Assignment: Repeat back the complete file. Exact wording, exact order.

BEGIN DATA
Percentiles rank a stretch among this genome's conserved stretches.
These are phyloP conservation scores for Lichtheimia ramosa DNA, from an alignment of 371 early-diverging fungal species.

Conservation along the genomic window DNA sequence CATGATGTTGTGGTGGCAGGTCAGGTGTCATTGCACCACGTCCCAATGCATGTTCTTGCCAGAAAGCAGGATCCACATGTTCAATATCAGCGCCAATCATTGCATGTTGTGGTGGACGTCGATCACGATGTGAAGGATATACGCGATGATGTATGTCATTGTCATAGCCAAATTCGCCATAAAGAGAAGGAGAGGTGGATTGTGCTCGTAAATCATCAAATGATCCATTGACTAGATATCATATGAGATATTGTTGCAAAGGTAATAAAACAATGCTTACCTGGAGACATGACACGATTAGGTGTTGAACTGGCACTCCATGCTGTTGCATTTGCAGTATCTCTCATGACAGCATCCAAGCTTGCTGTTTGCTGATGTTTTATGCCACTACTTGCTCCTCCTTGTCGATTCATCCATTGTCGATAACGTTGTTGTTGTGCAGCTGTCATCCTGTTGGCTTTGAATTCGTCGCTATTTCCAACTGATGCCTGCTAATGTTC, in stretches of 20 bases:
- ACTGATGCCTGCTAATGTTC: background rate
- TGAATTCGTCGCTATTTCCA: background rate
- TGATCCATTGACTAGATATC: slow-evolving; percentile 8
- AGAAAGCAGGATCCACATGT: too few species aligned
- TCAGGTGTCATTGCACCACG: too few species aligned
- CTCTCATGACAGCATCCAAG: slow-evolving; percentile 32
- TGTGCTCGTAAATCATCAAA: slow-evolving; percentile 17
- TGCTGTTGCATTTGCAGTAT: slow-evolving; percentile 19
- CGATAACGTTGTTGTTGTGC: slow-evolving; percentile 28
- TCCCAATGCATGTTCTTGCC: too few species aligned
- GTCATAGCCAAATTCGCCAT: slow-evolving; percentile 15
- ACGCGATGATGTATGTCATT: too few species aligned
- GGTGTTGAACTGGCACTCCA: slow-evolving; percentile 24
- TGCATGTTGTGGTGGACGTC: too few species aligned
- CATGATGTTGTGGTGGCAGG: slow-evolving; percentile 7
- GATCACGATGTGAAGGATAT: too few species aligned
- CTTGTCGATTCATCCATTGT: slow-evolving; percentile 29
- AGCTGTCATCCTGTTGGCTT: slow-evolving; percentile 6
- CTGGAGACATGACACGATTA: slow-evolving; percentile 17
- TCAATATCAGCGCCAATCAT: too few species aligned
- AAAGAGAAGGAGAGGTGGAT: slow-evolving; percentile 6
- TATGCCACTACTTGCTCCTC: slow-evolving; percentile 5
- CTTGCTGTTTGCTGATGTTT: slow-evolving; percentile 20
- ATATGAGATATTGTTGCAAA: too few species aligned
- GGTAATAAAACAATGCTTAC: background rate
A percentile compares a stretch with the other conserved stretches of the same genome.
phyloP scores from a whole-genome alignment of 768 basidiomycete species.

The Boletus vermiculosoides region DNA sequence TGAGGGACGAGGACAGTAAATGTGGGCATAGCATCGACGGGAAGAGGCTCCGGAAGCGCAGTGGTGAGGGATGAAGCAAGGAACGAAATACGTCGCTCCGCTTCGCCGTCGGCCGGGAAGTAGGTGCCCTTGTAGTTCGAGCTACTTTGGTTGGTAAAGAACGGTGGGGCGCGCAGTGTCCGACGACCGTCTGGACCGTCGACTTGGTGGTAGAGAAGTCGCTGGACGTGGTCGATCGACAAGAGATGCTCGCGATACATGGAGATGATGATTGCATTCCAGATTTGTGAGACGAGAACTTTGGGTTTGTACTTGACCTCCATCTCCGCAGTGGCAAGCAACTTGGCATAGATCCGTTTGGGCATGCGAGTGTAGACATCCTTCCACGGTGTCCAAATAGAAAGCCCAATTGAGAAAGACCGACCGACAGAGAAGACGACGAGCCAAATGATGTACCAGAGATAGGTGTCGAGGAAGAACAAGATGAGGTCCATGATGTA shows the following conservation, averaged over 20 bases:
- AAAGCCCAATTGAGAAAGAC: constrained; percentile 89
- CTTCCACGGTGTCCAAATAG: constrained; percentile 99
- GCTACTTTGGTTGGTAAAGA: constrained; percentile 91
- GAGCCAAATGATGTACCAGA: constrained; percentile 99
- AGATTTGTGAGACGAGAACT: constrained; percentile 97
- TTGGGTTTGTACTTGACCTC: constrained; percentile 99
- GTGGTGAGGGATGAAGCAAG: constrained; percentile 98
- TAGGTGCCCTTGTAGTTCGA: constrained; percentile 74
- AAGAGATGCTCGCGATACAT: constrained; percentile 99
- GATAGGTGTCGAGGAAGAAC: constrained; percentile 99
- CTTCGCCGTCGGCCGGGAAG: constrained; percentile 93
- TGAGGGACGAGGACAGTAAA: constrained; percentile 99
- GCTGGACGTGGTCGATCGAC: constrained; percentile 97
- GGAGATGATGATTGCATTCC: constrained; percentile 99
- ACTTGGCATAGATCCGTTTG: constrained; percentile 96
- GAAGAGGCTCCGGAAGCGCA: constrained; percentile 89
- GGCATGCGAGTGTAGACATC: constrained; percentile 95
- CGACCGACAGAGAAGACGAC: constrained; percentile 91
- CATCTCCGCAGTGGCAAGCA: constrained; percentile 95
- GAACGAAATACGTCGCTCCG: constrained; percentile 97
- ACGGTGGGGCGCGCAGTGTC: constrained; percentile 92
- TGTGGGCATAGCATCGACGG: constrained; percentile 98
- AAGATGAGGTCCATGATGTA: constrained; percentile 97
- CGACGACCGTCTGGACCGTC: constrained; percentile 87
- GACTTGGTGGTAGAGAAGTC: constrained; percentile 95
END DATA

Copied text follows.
Percentiles rank a stretch among this genome's conserved stretches.
These are phyloP conservation scores for Lichtheimia ramosa DNA, from an alignment of 371 early-diverging fungal species.

Conservation along the genomic window DNA sequence CATGATGTTGTGGTGGCAGGTCAGGTGTCATTGCACCACGTCCCAATGCATGTTCTTGCCAGAAAGCAGGATCCACATGTTCAATATCAGCGCCAATCATTGCATGTTGTGGTGGACGTCGATCACGATGTGAAGGATATACGCGATGATGTATGTCATTGTCATAGCCAAATTCGCCATAAAGAGAAGGAGAGGTGGATTGTGCTCGTAAATCATCAAATGATCCATTGACTAGATATCATATGAGATATTGTTGCAAAGGTAATAAAACAATGCTTACCTGGAGACATGACACGATTAGGTGTTGAACTGGCACTCCATGCTGTTGCATTTGCAGTATCTCTCATGACAGCATCCAAGCTTGCTGTTTGCTGATGTTTTATGCCACTACTTGCTCCTCCTTGTCGATTCATCCATTGTCGATAACGTTGTTGTTGTGCAGCTGTCATCCTGTTGGCTTTGAATTCGTCGCTATTTCCAACTGATGCCTGCTAATGTTC, in stretches of 20 bases:
- ACTGATGCCTGCTAATGTTC: background rate
- TGAATTCGTCGCTATTTCCA: background rate
- TGATCCATTGACTAGATATC: slow-evolving; percentile 8
- AGAAAGCAGGATCCACATGT: too few species aligned
- TCAGGTGTCATTGCACCACG: too few species aligned
- CTCTCATGACAGCATCCAAG: slow-evolving; percentile 32
- TGTGCTCGTAAATCATCAAA: slow-evolving; percentile 17
- TGCTGTTGCATTTGCAGTAT: slow-evolving; percentile 19
- CGATAACGTTGTTGTTGTGC: slow-evolving; percentile 28
- TCCCAATGCATGTTCTTGCC: too few species aligned
- GTCATAGCCAAATTCGCCAT: slow-evolving; percentile 15
- ACGCGATGATGTATGTCATT: too few species aligned
- GGTGTTGAACTGGCACTCCA: slow-evolving; percentile 24
- TGCATGTTGTGGTGGACGTC: too few species aligned
- CATGATGTTGTGGTGGCAGG: slow-evolving; percentile 7
- GATCACGATGTGAAGGATAT: too few species aligned
- CTTGTCGATTCATCCATTGT: slow-evolving; percentile 29
- AGCTGTCATCCTGTTGGCTT: slow-evolving; percentile 6
- CTGGAGACATGACACGATTA: slow-evolving; percentile 17
- TCAATATCAGCGCCAATCAT: too few species aligned
- AAAGAGAAGGAGAGGTGGAT: slow-evolving; percentile 6
- TATGCCACTACTTGCTCCTC: slow-evolving; percentile 5
- CTTGCTGTTTGCTGATGTTT: slow-evolving; percentile 20
- ATATGAGATATTGTTGCAAA: too few species aligned
- GGTAATAAAACAATGCTTAC: background rate
A percentile compares a stretch with the other conserved stretches of the same genome.
phyloP scores from a whole-genome alignment of 768 basidiomycete species.

The Boletus vermiculosoides region DNA sequence TGAGGGACGAGGACAGTAAATGTGGGCATAGCATCGACGGGAAGAGGCTCCGGAAGCGCAGTGGTGAGGGATGAAGCAAGGAACGAAATACGTCGCTCCGCTTCGCCGTCGGCCGGGAAGTAGGTGCCCTTGTAGTTCGAGCTACTTTGGTTGGTAAAGAACGGTGGGGCGCGCAGTGTCCGACGACCGTCTGGACCGTCGACTTGGTGGTAGAGAAGTCGCTGGACGTGGTCGATCGACAAGAGATGCTCGCGATACATGGAGATGATGATTGCATTCCAGATTTGTGAGACGAGAACTTTGGGTTTGTACTTGACCTCCATCTCCGCAGTGGCAAGCAACTTGGCATAGATCCGTTTGGGCATGCGAGTGTAGACATCCTTCCACGGTGTCCAAATAGAAAGCCCAATTGAGAAAGACCGACCGACAGAGAAGACGACGAGCCAAATGATGTACCAGAGATAGGTGTCGAGGAAGAACAAGATGAGGTCCATGATGTA shows the following conservation, averaged over 20 bases:
- AAAGCCCAATTGAGAAAGAC: constrained; percentile 89
- CTTCCACGGTGTCCAAATAG: constrained; percentile 99
- GCTACTTTGGTTGGTAAAGA: constrained; percentile 91
- GAGCCAAATGATGTACCAGA: constrained; percentile 99
- AGATTTGTGAGACGAGAACT: constrained; percentile 97
- TTGGGTTTGTACTTGACCTC: constrained; percentile 99
- GTGGTGAGGGATGAAGCAAG: constrained; percentile 98
- TAGGTGCCCTTGTAGTTCGA: constrained; percentile 74
- AAGAGATGCTCGCGATACAT: constrained; percentile 99
- GATAGGTGTCGAGGAAGAAC: constrained; percentile 99
- CTTCGCCGTCGGCCGGGAAG: constrained; percentile 93
- TGAGGGACGAGGACAGTAAA: constrained; percentile 99
- GCTGGACGTGGTCGATCGAC: constrained; percentile 97
- GGAGATGATGATTGCATTCC: constrained; percentile 99
- ACTTGGCATAGATCCGTTTG: constrained; percentile 96
- GAAGAGGCTCCGGAAGCGCA: constrained; percentile 89
- GGCATGCGAGTGTAGACATC: constrained; percentile 95
- CGACCGACAGAGAAGACGAC: constrained; percentile 91
- CATCTCCGCAGTGGCAAGCA: constrained; percentile 95
- GAACGAAATACGTCGCTCCG: constrained; percentile 97
- ACGGTGGGGCGCGCAGTGTC: constrained; percentile 92
- TGTGGGCATAGCATCGACGG: constrained; percentile 98
- AAGATGAGGTCCATGATGTA: constrained; percentile 97
- CGACGACCGTCTGGACCGTC: constrained; percentile 87
- GACTTGGTGGTAGAGAAGTC: constrained; percentile 95